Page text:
Having grown up in a world in which a pair of left- and right-hand monitors represents a complete 180-degree stereophonic soundstage, you can see why another way of exploring stereo sound – namely, M/S (Mid/Side) – could initially seem bewildering.
More than being just another way of looking at a stereo image, though, M/S has the potential to transform the way in which you record, mix and master a piece of music, offering a plethora of new sonic opportunities that conventional left/right stereo can never quite muster. But what are the principles behind M/S and, more importantly, how can you go about using M/S recording and processing techniques in a range of production environments?
Arguably the best way of understanding M/S – and why it’s so important – is to take a step back to understand the fudge that is conventional left/right stereo. In effect, L/R stereo is one of the greatest illusions of the 20th century, with just two speakers being placed a few metres apart from one another to create a complete 180-degree soundstage. What’s particularly interesting about a L/R speaker setup is our perception of the ‘centre’ of the mix – a place where all the key instruments of a track (including vocals, bass and kick) reside. Despite the fact that there’s no ‘centre’ speaker, we perceive these signals as emanating from a point that’s equidistant between the left- and right-hand speakers – which, if you think about it, is an impressive feat of illusion!
The trick behind this ‘ghost’ centre is easy to see via the pan pot on a mixer, as this illusionary middle of the soundstage is created when a signal is sent to both left and right speakers at equal amplitude. In theory, therefore, we can say that our ‘middle’ is formed by the sum of both the left and right channels – something that can be created in the studio by mono’ing a L/R mix.
Having understood the concept of mid signal created by a sum of left and right, the next step is to consider the side signal, formed from the difference between the left- and right-hand channels. The derivation of the side signal can be tricky to understand, but essentially it says that the two extremities of the soundstage – the ‘width’, in other words – are formed by the differences between the left- and right-hand channels. Difference, of course, is vital to the concept of stereo – that some signals are stronger in one speaker than another, for example, or that there are timing delays between a signal arriving at either ear – so it makes sense that this can be expressed as an entity in its own right. Remember, of course, that ‘shared’ information is already carried in the mid signal, so we’re now interested only in the differences between the left and right channels.
If the derivation of M/S sounds a bit confusing, it’s worth experimenting with a simple M/S encoding/decoding plug-in – Brainworx’s free bx_solo, for example – and listening to some music through it. Solo the mid channel and you’ll hear the lead vocal, bass, kick and snare all relatively loud. Solo the side, though, and the lead vocal will almost disappear (other than the shimmer of its stereo reverb, of course), with the off-centre instruments – guitars, overheads and keyboards – now becoming evident. Having heard L/R stereo for so long, it’s a revelatory experience, and highlights the intriguing way in which M/S can dissect a stereo signal.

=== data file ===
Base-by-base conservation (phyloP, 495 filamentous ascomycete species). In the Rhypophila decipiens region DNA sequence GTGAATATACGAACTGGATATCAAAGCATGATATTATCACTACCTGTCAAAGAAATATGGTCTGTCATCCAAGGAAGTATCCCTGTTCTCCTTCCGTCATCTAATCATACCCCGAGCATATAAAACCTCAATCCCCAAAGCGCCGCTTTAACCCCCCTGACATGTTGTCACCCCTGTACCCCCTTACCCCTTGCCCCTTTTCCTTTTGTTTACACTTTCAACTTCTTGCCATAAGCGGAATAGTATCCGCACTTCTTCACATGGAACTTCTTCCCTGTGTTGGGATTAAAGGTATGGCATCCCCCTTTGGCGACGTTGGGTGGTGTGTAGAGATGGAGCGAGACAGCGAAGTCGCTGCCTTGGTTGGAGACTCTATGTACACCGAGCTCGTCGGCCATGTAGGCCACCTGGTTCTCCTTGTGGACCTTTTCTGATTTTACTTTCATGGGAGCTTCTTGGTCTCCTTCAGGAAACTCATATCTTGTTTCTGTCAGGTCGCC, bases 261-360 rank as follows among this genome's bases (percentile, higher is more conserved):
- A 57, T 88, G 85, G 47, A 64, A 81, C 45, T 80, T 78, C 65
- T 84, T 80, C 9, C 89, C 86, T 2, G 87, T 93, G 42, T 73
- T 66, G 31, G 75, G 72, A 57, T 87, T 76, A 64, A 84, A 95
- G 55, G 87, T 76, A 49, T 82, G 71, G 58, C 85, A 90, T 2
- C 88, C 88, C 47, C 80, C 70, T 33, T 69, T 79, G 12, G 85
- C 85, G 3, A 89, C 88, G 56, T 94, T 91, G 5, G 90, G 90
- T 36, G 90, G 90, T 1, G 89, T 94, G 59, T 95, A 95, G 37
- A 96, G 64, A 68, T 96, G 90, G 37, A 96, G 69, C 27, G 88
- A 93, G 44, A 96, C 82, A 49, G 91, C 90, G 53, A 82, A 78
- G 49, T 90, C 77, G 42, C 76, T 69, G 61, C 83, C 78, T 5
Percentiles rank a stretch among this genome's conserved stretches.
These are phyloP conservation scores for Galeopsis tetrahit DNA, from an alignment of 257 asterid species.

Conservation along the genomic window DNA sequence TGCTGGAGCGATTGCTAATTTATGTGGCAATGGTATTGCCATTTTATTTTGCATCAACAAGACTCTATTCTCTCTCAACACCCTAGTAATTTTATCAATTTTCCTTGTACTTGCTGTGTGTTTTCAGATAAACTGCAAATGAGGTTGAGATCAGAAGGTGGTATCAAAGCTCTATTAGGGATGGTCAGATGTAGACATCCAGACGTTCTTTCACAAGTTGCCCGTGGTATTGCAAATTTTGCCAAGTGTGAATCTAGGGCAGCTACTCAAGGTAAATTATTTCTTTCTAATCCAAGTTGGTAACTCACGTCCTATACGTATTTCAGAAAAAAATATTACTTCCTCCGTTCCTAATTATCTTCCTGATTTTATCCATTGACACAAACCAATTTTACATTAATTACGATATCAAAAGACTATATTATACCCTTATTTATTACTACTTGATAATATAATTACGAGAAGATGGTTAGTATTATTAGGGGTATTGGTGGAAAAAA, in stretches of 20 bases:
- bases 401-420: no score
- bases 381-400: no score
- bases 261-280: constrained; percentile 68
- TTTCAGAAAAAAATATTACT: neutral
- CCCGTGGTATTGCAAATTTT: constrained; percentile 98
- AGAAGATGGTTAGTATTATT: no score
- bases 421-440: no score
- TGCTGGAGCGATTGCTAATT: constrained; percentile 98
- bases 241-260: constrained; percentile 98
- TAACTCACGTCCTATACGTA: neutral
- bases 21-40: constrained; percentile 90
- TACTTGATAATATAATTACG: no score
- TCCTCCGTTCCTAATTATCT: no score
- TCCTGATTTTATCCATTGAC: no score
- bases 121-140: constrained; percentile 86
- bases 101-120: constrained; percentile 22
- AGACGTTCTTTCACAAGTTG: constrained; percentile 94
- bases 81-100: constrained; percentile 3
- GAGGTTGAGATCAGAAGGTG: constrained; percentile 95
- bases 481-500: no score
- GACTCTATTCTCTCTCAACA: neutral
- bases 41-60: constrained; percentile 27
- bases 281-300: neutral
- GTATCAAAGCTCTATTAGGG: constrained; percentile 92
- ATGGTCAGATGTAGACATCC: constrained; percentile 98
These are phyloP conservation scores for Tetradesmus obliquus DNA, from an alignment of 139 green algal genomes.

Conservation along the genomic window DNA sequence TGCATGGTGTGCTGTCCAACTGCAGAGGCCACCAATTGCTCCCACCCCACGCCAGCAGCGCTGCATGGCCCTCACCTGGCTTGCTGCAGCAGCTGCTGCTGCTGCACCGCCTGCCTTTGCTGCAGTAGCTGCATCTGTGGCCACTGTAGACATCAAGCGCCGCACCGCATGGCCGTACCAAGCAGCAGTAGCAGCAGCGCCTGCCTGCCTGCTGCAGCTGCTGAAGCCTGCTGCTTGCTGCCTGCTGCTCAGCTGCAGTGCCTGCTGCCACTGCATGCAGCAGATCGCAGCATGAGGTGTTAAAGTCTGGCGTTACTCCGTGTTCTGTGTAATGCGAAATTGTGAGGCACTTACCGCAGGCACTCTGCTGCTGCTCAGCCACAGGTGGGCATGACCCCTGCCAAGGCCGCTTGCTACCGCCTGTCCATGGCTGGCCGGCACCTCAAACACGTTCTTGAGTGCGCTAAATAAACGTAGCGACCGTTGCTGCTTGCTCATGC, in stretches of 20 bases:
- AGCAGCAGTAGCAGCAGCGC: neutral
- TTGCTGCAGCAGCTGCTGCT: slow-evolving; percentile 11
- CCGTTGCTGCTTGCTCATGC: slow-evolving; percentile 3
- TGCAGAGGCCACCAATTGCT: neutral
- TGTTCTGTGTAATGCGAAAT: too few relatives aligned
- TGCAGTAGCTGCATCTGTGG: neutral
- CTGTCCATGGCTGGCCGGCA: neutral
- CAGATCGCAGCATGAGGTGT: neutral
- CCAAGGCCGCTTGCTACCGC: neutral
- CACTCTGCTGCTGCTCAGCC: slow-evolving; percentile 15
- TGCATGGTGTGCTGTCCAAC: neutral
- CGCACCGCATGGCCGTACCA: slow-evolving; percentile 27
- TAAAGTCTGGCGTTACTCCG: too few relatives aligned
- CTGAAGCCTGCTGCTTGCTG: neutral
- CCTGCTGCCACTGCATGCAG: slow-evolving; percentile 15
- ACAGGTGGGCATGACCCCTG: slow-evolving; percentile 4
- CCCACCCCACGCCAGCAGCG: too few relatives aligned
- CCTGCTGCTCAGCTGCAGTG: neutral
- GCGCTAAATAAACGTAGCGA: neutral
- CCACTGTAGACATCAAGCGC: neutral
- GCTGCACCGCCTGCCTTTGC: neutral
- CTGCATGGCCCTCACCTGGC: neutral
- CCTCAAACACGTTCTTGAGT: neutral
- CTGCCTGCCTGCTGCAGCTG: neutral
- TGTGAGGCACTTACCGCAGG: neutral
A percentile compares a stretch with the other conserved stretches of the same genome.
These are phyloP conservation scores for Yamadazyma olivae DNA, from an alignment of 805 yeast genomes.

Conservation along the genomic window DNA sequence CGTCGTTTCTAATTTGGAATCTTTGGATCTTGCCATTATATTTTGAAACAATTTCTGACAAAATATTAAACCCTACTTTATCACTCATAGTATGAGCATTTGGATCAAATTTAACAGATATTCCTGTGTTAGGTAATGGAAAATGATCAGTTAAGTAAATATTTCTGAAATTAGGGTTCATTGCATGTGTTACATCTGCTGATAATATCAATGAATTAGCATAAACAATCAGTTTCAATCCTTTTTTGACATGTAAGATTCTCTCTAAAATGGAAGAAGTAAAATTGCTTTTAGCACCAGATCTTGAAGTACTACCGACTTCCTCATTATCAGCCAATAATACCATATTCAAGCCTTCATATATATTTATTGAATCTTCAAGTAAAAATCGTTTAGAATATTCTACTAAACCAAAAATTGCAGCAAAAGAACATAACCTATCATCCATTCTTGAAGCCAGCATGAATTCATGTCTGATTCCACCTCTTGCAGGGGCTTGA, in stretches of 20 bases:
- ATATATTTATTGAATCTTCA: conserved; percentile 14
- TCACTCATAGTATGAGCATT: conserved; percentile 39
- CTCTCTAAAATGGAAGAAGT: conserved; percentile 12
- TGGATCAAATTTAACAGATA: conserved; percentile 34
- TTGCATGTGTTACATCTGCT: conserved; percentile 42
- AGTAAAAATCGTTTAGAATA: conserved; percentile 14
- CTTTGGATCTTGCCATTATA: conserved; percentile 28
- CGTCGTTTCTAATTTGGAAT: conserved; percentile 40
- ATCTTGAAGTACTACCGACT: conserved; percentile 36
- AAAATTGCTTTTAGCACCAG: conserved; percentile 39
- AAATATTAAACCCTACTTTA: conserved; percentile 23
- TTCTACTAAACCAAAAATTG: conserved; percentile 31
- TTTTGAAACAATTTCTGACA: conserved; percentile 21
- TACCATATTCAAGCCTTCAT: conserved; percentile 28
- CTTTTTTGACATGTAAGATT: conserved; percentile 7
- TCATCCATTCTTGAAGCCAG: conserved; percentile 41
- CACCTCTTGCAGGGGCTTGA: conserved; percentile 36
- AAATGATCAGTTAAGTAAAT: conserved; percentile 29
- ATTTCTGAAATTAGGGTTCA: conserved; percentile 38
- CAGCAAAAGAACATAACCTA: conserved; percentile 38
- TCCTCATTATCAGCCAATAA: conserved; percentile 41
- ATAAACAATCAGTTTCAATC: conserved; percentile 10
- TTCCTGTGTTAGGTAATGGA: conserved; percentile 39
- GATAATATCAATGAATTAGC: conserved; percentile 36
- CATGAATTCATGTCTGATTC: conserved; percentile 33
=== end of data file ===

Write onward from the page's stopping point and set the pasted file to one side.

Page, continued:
Freeware M/S plug-ins such as Brainworx’s bx_solo can be a great way of initially hearing (and understanding) the wonders of M/S.
The ability to listen to stereo in a new and illuminating way is exciting, but it isn’t the end of what M/S can offer in respect to music production. Indeed, there’s a host of new techniques that M/S offers, starting from the process of recording and stretching through the arts of mixing and mastering. Although there are many dedicated M/S products – including various decoders and encoders as well as M/S-dedicated plug-ins – you’ll also find that a lot of techniques can be achieved using the existing equipment and software in your studio.
Arguably one of the most important M/S techniques is the process of M/S recording, which illustrates many of the benefits and practises behind M/S. As you’d expect, M/S recording is a variant of stereo recording, but one that offers interesting advantages over X-Y, near-coincident and A-B spaced-omni techniques. Principally speaking, conventional L/R stereo recording techniques suffer from a degree of mono incompatibility, either through phase inconsistancies between the capsules, or more directly by the fact that none of the capsules points directly at the sound source. In short, it’s the opposite of the ‘ghost centre’ between two speakers – except that this time the ghost is the sound source itself.
To capture an instrument in M/S stereo we need two mics. The first mic, pointing directly at the sound source, forms the mid channel, and is usually set in the form of a cardioid or omni pickup pattern. The first principal benefit of M/S is easy to see in that we have a capsule pointing directly on-axis with the sound source, arguably making M/S the ultimate choice in terms of mono compatibility. So, if you want a mono version, pick the mid channel. What’s more intriguing is the side channel mic, which is in the form of a figure-8 pickup pattern placed at 90 degrees to the mid mic.